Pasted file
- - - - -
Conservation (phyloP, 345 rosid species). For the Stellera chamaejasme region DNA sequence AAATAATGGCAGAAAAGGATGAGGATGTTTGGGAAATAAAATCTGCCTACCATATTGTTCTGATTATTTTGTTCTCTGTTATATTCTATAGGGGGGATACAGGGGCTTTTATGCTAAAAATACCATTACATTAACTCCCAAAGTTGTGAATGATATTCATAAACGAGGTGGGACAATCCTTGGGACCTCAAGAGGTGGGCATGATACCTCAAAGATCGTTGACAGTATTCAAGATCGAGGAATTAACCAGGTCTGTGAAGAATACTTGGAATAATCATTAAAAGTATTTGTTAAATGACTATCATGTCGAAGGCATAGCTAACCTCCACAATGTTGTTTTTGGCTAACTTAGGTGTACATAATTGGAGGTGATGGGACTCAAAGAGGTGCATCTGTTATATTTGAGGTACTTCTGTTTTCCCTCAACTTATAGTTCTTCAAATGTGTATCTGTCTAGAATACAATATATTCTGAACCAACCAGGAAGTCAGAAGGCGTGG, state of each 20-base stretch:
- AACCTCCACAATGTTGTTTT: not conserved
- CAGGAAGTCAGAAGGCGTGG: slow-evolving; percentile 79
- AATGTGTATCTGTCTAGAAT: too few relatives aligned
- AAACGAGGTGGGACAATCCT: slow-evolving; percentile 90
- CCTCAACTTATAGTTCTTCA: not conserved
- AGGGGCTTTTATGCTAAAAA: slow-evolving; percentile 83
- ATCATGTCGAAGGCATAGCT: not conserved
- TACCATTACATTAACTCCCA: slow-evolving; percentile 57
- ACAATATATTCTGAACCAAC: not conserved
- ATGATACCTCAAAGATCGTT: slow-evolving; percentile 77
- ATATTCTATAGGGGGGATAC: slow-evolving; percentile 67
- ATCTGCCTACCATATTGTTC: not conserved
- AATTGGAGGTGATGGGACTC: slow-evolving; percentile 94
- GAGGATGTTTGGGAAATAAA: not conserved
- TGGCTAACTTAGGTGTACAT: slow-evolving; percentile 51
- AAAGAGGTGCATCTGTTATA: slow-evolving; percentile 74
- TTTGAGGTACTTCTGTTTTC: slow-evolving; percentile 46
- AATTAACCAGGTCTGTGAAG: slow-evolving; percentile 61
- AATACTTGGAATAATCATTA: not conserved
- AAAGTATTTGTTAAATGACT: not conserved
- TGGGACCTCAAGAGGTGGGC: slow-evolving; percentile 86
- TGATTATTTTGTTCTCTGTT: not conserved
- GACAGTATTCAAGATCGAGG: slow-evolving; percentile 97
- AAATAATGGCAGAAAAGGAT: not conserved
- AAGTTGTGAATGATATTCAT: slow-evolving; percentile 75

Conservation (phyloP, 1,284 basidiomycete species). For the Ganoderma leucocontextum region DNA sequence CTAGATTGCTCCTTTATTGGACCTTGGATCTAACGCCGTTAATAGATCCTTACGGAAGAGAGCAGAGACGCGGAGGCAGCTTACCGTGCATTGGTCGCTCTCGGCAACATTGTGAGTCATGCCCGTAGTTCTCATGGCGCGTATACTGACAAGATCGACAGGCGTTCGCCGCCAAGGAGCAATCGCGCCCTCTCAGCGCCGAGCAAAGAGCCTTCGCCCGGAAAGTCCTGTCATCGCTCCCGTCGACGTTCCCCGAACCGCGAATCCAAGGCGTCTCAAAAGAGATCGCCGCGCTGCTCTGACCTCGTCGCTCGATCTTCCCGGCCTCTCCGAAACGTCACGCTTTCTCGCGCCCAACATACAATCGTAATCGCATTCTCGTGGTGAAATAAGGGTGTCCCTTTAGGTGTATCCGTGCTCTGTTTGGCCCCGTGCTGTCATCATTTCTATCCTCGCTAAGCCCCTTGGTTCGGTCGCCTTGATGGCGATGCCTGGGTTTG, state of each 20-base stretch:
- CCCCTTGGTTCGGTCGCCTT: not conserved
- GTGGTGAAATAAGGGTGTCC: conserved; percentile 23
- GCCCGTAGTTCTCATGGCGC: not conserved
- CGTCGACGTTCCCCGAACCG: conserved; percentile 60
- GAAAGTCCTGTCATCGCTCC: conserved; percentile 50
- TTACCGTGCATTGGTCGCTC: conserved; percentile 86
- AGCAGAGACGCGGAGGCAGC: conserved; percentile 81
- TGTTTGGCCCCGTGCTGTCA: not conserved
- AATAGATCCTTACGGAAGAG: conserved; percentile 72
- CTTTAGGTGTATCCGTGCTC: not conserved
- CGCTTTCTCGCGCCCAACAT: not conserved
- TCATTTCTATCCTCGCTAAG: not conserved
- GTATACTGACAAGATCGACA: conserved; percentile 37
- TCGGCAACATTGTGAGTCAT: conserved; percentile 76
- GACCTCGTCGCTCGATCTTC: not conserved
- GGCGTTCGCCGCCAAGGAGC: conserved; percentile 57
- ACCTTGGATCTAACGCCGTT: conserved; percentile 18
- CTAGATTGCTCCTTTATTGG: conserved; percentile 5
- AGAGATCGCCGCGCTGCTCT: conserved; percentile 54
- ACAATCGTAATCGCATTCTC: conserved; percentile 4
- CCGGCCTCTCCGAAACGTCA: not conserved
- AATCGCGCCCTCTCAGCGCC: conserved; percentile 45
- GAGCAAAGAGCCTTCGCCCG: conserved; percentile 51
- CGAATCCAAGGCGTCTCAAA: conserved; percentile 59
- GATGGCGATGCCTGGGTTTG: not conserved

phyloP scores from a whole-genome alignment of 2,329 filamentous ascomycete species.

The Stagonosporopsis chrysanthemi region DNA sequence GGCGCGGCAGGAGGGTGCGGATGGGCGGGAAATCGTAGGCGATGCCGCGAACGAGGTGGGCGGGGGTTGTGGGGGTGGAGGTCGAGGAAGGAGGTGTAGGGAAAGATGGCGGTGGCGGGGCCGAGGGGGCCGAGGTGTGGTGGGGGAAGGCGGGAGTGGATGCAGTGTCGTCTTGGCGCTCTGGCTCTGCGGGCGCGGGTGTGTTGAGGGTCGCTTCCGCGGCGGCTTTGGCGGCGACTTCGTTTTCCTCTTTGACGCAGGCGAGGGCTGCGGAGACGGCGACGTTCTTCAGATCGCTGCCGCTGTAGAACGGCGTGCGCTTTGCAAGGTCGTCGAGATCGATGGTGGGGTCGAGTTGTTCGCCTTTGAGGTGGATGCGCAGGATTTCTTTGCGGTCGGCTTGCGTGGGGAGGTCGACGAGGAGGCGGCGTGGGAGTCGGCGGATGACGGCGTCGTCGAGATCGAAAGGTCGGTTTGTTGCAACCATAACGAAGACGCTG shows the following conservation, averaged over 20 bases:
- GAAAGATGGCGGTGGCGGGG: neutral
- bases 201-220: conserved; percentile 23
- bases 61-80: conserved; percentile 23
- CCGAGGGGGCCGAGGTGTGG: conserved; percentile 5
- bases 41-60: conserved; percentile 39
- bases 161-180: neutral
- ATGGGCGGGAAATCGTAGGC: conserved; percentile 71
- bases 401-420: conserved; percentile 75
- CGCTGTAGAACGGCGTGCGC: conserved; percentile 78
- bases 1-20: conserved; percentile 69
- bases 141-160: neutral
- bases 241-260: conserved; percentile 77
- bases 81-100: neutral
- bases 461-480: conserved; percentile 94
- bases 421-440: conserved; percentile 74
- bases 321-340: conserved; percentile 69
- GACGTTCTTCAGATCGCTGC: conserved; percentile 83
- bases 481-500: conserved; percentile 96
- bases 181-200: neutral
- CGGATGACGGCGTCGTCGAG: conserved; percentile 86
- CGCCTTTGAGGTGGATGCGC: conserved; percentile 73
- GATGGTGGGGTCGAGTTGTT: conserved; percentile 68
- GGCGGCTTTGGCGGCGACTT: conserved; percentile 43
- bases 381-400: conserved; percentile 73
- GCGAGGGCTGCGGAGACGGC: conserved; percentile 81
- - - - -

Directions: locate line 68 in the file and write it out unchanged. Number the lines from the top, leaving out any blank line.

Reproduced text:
- bases 461-480: conserved; percentile 94